My name is John and both I and my brother James agrees that amongst our various childhood experiences, losing teeth are one part that brings about lots of fun and teasing. However, breaking incisors or losing molar as an adult needs an artificial solution in the form of implants or dentures. A researcher at Tufts School of Dental Medicine is trying hard to use dental stem cells in growing a new teeth and jawbone which have advantages over our previous techniques of tooth replacement, and according to the researcher this new Dental Stem Cells could even be used to reconstruct a jaw after a severe disease or injury.
An orthodontics professor and director of the division of craniofacial and molecular genetics “Pam Yelick”, and her team are coming up with a way to grow a new healthy bone and teeth from this cells. Dental Stem Cells are a type of “universal cell” that is capable of morphing into several types of oral tissue. These stem cells are collected from a healthy adult tooth pulp, and then Yelick’s team puts them separately in the lab and gradually nurture them into forming new tooth buds, which is what will eventually grow into a new mature tooth.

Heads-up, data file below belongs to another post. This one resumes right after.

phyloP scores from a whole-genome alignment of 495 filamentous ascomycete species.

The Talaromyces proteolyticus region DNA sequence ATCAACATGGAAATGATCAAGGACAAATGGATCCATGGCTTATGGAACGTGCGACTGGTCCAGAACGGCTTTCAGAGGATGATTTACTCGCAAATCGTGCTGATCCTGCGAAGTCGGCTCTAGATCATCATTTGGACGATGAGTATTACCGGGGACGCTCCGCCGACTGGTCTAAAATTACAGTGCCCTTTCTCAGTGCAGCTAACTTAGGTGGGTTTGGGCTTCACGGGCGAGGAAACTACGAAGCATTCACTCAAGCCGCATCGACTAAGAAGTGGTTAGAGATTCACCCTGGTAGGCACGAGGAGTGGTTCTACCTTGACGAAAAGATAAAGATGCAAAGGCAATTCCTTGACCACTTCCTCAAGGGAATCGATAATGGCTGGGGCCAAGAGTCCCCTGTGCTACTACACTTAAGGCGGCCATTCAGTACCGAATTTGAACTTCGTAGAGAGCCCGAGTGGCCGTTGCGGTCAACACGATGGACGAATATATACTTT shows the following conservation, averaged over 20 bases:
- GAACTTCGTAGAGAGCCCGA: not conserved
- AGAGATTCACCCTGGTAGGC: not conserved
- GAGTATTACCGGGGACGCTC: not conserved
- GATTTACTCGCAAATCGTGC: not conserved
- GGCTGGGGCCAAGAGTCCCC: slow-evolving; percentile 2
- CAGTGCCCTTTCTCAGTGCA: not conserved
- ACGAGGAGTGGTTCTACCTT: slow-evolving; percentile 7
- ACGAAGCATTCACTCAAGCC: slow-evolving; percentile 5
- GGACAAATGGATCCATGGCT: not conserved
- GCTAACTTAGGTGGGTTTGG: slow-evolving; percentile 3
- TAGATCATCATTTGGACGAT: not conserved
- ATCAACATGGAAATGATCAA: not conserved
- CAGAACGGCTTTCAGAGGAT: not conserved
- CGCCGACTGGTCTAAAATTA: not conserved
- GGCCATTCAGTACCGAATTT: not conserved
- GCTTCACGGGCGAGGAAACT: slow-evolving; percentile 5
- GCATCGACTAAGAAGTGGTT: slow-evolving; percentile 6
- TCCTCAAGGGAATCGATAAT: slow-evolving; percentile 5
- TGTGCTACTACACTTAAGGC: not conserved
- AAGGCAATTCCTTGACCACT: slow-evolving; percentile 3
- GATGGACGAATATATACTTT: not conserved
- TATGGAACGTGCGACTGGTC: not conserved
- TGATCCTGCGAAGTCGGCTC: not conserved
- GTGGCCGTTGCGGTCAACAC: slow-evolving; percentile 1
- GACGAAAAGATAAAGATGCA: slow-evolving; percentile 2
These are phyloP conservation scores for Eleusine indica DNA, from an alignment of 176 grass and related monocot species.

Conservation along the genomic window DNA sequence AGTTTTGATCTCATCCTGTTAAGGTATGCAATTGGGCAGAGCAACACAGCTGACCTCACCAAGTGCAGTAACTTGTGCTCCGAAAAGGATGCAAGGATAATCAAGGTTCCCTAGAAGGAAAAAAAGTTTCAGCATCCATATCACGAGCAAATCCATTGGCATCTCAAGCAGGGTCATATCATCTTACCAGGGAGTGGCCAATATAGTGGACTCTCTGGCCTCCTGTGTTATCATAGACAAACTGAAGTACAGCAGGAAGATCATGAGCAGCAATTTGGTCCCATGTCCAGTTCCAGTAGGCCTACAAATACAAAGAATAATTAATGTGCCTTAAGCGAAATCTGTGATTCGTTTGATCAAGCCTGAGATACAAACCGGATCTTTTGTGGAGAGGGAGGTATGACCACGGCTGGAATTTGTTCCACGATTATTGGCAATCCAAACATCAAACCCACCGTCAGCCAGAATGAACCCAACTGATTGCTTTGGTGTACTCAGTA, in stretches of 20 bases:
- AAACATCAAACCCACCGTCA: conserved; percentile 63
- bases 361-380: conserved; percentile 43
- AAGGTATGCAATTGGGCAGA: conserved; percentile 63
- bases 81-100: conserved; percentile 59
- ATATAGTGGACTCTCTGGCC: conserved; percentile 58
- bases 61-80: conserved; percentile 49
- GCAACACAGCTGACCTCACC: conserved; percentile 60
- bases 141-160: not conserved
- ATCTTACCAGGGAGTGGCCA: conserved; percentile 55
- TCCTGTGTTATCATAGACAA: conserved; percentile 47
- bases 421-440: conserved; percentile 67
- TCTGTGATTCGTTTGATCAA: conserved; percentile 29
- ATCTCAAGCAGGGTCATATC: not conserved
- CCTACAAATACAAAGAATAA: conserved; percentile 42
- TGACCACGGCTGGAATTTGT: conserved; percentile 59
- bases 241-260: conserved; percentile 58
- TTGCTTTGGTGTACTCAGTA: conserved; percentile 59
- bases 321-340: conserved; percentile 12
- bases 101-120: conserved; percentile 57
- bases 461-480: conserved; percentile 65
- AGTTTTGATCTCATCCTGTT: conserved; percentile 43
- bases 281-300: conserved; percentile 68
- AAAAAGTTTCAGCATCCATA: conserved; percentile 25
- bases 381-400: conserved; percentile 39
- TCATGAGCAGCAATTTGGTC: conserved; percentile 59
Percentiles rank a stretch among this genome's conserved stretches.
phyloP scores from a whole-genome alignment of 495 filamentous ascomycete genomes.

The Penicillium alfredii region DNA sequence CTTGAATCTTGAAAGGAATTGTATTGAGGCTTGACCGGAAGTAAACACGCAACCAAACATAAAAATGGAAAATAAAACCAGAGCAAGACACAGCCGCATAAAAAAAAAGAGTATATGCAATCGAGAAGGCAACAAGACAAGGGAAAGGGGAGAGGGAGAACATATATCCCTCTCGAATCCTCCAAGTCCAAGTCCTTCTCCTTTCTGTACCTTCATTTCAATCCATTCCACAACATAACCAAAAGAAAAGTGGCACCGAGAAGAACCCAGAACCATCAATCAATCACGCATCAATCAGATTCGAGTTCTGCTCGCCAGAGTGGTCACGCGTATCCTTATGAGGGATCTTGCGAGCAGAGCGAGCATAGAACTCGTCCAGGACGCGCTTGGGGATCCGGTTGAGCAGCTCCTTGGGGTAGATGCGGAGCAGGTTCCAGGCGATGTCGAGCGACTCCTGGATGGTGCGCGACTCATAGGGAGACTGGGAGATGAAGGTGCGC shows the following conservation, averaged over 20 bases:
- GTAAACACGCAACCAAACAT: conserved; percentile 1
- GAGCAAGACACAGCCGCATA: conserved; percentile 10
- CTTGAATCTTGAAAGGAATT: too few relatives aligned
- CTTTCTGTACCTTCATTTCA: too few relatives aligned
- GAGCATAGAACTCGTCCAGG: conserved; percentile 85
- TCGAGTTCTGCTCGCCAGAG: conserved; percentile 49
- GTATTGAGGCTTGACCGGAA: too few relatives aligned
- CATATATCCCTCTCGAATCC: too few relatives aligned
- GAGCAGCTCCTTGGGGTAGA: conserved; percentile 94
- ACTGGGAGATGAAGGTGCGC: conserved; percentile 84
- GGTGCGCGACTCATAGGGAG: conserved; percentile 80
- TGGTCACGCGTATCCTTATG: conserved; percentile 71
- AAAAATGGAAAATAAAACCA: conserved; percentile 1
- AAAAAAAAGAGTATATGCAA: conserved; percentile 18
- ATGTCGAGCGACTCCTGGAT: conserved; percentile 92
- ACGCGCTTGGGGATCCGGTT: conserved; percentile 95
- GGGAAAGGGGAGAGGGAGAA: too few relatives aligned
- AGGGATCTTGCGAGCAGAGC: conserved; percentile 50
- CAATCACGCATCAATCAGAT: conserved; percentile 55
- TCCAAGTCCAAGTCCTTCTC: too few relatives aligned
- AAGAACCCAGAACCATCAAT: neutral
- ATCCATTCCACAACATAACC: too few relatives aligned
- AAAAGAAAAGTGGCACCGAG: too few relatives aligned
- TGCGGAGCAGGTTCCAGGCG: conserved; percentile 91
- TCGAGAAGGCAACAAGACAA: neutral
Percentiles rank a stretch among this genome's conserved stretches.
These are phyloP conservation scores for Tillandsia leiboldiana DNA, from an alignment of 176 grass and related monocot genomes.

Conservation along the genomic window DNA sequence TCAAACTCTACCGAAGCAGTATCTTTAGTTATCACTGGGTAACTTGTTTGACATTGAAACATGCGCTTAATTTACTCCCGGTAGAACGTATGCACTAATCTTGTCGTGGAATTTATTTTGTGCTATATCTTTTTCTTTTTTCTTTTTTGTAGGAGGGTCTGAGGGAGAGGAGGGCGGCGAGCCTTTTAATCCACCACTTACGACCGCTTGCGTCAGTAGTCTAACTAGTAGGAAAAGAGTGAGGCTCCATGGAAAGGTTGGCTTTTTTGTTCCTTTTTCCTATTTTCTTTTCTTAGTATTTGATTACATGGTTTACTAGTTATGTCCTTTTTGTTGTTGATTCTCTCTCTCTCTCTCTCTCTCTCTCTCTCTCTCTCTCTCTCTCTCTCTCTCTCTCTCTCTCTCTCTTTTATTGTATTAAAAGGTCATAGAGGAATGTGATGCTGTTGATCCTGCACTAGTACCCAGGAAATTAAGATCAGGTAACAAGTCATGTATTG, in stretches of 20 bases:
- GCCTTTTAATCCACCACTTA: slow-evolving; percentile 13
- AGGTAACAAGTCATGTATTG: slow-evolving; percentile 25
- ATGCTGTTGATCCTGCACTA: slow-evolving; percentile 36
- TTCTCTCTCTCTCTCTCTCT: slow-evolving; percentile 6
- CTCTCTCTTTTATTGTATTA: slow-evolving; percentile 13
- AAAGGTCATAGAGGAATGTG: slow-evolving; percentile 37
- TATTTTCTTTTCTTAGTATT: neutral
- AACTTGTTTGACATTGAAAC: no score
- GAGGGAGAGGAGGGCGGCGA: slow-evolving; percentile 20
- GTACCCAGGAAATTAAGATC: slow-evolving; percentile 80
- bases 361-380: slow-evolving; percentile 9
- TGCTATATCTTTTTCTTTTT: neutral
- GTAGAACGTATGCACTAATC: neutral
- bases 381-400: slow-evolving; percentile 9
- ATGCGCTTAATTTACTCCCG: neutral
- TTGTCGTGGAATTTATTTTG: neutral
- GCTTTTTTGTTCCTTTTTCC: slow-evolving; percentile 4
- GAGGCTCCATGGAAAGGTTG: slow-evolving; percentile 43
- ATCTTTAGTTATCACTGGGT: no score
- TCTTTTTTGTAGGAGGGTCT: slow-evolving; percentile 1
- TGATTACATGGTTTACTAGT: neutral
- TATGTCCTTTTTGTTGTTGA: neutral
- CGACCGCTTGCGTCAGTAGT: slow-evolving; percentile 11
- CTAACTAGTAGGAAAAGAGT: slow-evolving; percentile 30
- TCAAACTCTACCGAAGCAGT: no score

I and my brother James agrees that if those cells are successful, they will be the new revolutionary way of treating damaged or missing teeth. Tooth buds are incredibly complex, and they only form in situations that mimic an embryonic jaw, where bone, soft palate, tooth and gums are starting to take shape.
The new generation stem cells is a better solution than the well-known dentures or fixed titanium implants, which most patients complain it’s unbearable
We know an implant can’t move, and the impact of repeated chewing is directly transferred to the jawbone and surrounding teeth which cause a gradual loss of bone. But the renowned Professor Yelick who holds faculty appointments at the Sackler School of Graduate Biomedical Sciences has explained that if a living vascularized tooth is implanted in the jaw, it would be a much better option.
Just as a growing human embryo must receive the right mixture of growth hormones and nutrients at the precise times, dental stem cells must also do the same. In a petri dish, however, it’s nearly impossible to achieve that. Instead of the cells growing into a tooth bud tissue, they’re rather placed on a “scaffold,” which is a biological environment that impersonates the dimensional structure of tooth buds as they form in an embryo.
For cells to grow efficiently, the scaffold must have the same shape and elasticity of a real embryonic tissue.
Yelick and her colleague are still in the experimental phase to find the best configuration in designing the right scaffold, indulging in testing several materials from silk to polyester, which is capable of forming complex structures, but degrades in the body so easily.
So far their work looks promising, because Yelick and her colleague have succeeded in using these scaffolds to develop tooth buds, and then implant them in pig jaws which later develop into early-stage adult teeth within five months. It looks promising and encouraging, but she made it known that it will take several years of hard work before it’s possible for us to grow our replacement teeth.